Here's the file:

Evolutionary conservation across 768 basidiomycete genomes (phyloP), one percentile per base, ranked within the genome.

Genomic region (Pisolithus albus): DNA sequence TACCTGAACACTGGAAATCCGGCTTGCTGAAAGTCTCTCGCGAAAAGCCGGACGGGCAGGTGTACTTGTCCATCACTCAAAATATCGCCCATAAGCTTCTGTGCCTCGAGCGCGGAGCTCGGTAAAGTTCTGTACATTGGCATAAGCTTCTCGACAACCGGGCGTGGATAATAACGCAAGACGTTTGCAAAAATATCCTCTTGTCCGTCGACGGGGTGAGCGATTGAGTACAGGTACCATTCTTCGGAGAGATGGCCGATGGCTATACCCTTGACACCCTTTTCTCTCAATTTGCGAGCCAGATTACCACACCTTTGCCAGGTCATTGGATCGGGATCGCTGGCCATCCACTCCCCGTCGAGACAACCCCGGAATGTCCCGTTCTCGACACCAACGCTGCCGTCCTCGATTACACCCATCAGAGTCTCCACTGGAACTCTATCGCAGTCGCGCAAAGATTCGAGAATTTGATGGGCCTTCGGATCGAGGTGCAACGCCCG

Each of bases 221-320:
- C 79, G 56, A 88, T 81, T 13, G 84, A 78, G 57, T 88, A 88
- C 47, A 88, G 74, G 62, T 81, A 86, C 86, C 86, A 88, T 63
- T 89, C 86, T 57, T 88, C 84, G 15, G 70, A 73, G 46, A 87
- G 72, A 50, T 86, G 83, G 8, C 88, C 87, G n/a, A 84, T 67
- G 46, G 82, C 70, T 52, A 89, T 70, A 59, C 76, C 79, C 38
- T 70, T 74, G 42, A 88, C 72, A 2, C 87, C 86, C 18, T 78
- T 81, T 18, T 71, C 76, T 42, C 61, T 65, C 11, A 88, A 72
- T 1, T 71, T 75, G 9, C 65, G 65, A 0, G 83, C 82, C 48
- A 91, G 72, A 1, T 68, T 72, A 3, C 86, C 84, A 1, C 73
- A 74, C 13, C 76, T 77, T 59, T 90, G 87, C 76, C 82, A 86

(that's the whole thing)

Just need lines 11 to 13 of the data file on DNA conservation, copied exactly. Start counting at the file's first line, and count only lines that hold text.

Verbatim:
- T 1, T 71, T 75, G 9, C 65, G 65, A 0, G 83, C 82, C 48
- A 91, G 72, A 1, T 68, T 72, A 3, C 86, C 84, A 1, C 73
- A 74, C 13, C 76, T 77, T 59, T 90, G 87, C 76, C 82, A 86